Ferguson was raised in Cumbernauld, a Glasgow overspill development, the youngest of four children in an aspirational working-class family. One of her brothers is the comedian Craig Ferguson, who has relocated to Hollywood where he wrote and acted in last year's The Big Tease and is a regular on The Drew Carey Show.

Ferguson thinks that her elder brother's move into showbiz - "Craig always knew that he was going to leave" - made her decision to go to the Royal Scottish Academy of Music and Drama easier. "I think I would've been too scared otherwise." But having a brother in the industry was a double-edged sword, as one Fringe producer told me. "She was for so long in the shadow of Craig. There are two ways of dealing with that: you either leave, or you stay and you say, 'Stuff that'. She stayed and people really admired her for it. She worked her way up very slowly and now she has success in her own right."

Overnight she has become visible, ironically in a film in which we do not see her, only hear her voice. She plays Mac in the hugely successful animation Chicken Run, a film that will provide her calling card to Hollywood, should she decide to make that jump. But she has her doubts. "I've seen with my brother what fame brings. I know I have an ego the size of a planet and live my life stuck up my own arse, but here I'm surrounded by people who say pish to all that. And the point is that I do this stuff because it's what I love doing.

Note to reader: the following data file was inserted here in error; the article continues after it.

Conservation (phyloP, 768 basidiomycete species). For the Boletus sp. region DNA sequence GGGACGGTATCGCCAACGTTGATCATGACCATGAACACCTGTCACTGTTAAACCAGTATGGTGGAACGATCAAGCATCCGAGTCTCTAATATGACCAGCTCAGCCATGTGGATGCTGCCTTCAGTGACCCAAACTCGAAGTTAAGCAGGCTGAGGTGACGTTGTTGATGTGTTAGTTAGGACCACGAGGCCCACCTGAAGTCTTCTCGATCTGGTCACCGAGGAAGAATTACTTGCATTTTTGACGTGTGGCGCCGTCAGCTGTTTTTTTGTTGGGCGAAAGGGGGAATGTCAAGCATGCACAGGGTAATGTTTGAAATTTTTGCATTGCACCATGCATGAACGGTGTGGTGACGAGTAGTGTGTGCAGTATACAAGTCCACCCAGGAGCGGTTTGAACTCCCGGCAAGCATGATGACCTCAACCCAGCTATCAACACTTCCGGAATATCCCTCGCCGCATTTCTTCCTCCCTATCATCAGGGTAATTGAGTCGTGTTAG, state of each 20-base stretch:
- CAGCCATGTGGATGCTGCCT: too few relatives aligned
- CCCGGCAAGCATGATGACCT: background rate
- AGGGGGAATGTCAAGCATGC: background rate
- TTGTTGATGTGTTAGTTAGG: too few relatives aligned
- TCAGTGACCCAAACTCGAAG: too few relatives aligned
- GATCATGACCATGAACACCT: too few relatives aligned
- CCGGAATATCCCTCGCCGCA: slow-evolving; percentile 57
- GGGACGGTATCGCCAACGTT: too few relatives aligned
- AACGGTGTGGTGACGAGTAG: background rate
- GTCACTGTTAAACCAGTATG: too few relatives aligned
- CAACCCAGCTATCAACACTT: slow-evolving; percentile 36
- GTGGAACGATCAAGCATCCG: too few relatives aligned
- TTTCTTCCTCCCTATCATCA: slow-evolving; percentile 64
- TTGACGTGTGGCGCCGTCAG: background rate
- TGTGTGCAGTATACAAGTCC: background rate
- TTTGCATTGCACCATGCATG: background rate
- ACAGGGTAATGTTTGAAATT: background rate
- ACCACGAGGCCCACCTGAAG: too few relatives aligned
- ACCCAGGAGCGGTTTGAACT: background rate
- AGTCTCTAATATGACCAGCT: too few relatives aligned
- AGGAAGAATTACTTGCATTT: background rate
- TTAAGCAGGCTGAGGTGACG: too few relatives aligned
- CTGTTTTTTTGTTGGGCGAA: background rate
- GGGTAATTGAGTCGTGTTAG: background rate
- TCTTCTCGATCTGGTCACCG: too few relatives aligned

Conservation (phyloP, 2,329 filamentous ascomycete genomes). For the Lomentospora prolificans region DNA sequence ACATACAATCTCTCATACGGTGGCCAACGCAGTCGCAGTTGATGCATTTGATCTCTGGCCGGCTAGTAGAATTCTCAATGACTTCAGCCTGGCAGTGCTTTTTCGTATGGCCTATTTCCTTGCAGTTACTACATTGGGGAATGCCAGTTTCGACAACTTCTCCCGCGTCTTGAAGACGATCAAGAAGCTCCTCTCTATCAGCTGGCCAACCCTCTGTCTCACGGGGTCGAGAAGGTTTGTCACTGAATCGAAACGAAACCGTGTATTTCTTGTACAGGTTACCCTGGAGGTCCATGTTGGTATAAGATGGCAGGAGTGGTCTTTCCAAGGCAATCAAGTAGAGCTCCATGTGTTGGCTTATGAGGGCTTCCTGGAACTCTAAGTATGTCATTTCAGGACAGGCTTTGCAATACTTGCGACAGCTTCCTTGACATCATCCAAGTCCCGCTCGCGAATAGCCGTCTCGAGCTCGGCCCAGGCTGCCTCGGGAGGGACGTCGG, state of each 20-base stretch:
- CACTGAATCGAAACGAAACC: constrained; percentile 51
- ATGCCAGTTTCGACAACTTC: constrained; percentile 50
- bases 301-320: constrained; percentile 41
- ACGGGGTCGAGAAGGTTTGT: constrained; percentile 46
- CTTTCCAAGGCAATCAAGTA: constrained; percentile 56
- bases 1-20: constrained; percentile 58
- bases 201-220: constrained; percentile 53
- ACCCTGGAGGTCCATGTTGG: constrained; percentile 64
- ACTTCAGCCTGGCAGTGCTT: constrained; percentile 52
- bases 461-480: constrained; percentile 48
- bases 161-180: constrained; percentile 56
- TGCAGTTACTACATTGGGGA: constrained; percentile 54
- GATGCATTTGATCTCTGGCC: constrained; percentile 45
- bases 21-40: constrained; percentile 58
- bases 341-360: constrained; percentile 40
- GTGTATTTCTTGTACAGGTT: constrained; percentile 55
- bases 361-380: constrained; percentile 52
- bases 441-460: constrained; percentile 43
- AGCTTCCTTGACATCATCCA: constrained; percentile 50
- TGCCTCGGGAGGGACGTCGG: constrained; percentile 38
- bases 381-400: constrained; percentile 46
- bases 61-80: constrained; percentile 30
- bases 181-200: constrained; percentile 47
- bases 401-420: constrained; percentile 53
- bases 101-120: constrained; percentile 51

"I suppose that fame part of my ego is served by doing things like Chicken Run, which loads of people see but where I don't have any responsibility. I can walk away if it doesn't work. Nick Parks worked on it for four years - I just show up, show off for a few hours and go home."

Although she does the occasional stand-up, Ferguson no longer feels comfortable with it. "I felt that I was never effective enough, almost that I should apologise for doing 20 minutes of pish when I wanted to say something important."

Unlike many comics, Ferguson hasn't rushed to do TV sitcom. She has been offered the chance to transfer Millport, but has so far refused. "I think it needs another series on radio before I would think about taking it to TV. I want it to be at the right time."

When she first met her boyfriend, Ferguson told him she was a dentist because she didn't know whether to call herself a writer or an actor. What about performer? "Oh nooo," she says, laughing. "Years ago, when I was part of a double act, we did a gig at Galashiels and died on our arses. The cab driver asked what we did and we said performers; he thought that meant lap dancers. It didn't help that I left my bra in his cab."

So what is she? "Right now I'm talking to you; later I'll be acting; and tonight I'll be a drunk. I'm a big Scottish bird who's getting away with murder."

'Kindling': Gilded Balloon, Edinburgh (0131 226 2151), today and tomorrow; 'Millport' will be on Radio 4 in November